“VOC biomarkers represent a new way to think about how cancer and, potentially, many other diseases are found in the body,” says Billy Boyle, co-founder and CEO of Owlstone Medical. “More and more research is suggesting they are directly influenced by cancer, with some VOCs even being cancer type-specific.”
Breath Biopsy’s underlying technology is called field asymmetric ion mobility spectrometry (FAIMS). The process involves separating gas ions in a breath sample based on their electric charge, which, in this case, occurs through a silicon microchip.
But what makes this method more promising than existing technology?
The first part of the answer lies in the volume of each sample taken. A traditional blood sample is a ‘snapshot’ insight into the molecules present in a specific sample of blood – a minuscule volume in comparison to the amount flowing through the whole body. Unlike its liquid counterpart, the amount of sample available to Breath Biopsy is effectively unlimited. Breath Biopsy collects VOC biomarkers from a large volume of breath sampled over approximately 10 minutes.
As a result, the second advantage of Breath Biopsy arises: an in-depth examination of disease biomarkers originating from the whole body. Due to efficient exchange of chemicals between the circulating blood and the lungs, each exhaled breath contains a rich spectrum of VOCs derived from the blood. It takes a blood cell approximately 1 minute to circulate around the entire body. By continuously sampling breath over a few minutes, VOC biomarkers originating from throughout the body can be captured in breath – including VOCs present at very low levels.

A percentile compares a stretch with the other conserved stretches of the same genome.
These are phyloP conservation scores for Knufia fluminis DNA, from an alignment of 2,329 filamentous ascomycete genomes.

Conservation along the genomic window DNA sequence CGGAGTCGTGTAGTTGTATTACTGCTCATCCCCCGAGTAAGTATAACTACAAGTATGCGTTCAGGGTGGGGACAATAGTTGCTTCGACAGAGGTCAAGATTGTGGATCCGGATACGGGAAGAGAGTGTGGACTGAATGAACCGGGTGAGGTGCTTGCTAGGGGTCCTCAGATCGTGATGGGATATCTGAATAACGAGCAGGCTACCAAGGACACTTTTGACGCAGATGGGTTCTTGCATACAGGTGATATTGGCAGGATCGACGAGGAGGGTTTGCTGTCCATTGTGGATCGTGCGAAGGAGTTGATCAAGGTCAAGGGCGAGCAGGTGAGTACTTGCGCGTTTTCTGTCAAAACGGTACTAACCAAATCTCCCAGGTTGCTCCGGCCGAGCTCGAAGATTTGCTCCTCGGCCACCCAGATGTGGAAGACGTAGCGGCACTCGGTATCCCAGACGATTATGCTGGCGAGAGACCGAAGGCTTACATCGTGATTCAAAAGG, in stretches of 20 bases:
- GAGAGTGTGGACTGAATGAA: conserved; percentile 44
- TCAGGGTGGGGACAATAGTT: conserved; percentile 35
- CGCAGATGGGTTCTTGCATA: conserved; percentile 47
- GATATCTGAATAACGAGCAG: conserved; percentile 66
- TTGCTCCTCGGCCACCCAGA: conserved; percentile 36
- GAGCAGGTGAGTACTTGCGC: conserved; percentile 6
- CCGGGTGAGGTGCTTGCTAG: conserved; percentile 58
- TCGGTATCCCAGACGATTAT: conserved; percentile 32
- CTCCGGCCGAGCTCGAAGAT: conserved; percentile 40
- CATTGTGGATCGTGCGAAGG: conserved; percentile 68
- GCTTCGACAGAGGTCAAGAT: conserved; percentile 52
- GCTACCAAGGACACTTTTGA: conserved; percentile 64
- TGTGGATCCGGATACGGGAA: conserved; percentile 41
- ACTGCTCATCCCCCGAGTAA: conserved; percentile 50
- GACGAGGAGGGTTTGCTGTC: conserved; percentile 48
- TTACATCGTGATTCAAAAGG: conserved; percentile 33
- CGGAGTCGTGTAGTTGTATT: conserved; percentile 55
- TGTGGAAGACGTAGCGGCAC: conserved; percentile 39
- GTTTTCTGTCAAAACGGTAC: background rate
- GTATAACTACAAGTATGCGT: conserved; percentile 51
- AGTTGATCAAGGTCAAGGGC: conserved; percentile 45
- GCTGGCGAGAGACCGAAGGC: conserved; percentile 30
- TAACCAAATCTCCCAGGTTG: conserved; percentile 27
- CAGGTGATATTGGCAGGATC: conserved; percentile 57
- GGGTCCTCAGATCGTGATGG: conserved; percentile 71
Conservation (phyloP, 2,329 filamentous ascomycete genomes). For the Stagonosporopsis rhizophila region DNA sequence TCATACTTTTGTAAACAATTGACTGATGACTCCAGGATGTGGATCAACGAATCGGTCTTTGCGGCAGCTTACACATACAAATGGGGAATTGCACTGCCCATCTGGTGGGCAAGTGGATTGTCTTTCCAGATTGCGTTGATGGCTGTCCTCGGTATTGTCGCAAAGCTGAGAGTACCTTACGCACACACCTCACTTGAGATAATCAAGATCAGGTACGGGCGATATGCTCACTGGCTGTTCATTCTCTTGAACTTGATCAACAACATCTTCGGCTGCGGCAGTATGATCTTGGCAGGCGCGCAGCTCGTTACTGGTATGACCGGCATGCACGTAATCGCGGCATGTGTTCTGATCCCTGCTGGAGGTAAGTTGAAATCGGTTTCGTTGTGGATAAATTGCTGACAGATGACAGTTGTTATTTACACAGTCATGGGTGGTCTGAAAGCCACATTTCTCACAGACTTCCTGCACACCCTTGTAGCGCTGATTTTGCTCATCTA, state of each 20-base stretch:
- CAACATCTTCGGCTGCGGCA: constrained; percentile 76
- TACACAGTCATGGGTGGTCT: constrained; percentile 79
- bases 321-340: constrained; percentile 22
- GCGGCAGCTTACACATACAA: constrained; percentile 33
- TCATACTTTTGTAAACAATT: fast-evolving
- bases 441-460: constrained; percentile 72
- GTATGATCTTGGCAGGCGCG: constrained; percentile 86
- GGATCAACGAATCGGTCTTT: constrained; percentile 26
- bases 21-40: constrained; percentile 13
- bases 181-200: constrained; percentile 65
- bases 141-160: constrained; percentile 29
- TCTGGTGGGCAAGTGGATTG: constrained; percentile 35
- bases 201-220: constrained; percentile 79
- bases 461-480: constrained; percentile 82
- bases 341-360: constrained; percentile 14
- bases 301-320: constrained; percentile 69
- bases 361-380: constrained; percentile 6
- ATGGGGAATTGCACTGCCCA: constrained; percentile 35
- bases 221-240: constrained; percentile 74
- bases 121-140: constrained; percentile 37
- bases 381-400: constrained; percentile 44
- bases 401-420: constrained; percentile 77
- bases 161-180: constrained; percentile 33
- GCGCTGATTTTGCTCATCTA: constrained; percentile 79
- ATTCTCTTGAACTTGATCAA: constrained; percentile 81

Thirdly, VOC biomarkers are present in breath samples earlier than circulating tumour DNA (the measured component in current next-generation liquid biopsies) is in the blood. Therefore Breath Biopsy could catch disease earlier.
Fourthly, its non-invasive nature means more people are likely to give a breath sample than, say, an FOBT – which requires handling faeces – or a colonoscopy – which requires pre-test preparation and an undesirable experience.
“For us, it is about developing the opposite situation to the one that exists today,” states Boyle. “We have a solution that is easy-to-use, non-invasive and highly sensitive – something that can lead to greater faith in healthcare, a higher compliance rate and, ultimately, more disease being treated earlier.”